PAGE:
Martijn Duineveld, Raoul Beunen, Kristof Van Assche and Arjaan Pellis
Understanding conflicts is at the core of governance studies and related disciplines, like planning and management. Conflicts are conceptualised in a large variety of ways, yet there seem to be some recurring features. Often conflicts are framed as problematic. Conflicts should be avoided, resolved, softened, or overcome. To do so they are analysed and problematized to find solutions like ‘joint collaborative arrangements between public-private partnerships’, ‘consensus making’, ‘local involvement’, ‘participatory community practices’, ‘good governance’ and ‘compensation deals’.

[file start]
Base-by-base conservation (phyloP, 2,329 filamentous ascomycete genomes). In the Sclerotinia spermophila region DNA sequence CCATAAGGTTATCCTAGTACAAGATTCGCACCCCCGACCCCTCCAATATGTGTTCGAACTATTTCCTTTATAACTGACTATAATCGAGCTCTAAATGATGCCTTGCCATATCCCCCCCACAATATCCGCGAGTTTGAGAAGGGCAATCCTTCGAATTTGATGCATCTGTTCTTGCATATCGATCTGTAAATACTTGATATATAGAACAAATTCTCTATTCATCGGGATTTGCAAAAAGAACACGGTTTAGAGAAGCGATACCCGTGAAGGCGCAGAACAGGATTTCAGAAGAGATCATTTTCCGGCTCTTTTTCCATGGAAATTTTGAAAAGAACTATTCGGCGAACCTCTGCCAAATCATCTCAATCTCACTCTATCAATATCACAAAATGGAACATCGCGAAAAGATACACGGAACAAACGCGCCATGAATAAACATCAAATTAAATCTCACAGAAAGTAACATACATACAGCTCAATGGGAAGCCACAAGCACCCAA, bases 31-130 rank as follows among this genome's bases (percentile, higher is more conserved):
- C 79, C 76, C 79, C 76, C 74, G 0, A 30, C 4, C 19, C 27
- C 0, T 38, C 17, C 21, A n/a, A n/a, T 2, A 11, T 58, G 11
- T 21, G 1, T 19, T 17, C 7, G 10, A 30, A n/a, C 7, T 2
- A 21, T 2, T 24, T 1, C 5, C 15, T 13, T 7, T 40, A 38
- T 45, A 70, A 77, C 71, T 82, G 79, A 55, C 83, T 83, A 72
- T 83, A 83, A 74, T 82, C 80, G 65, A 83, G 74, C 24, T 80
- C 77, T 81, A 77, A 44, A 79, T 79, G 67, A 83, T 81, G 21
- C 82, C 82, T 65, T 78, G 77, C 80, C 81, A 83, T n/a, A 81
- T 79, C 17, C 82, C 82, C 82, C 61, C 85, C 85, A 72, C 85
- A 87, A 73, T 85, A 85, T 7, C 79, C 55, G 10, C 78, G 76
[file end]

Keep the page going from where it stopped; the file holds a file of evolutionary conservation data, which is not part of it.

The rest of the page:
Contrary to the latent assumption or overt hope that conflicts can be resolved – that they are temporary, non-static ‘in betweens’ – we argue that they have a propensity to endure because they are productive self-referential and evolving social systems in governance.
In this presentation we use Evolutionary Governance Theory (EGT) to analyse the productive roles of conflicts in three Dutch case studies on local urban governance. Contrary to many still prevailing conceptualisations of conflicts we argue they have a social life of their own, marked by different dependencies and different technologies that co-constitute them as producers of both subjects and objects.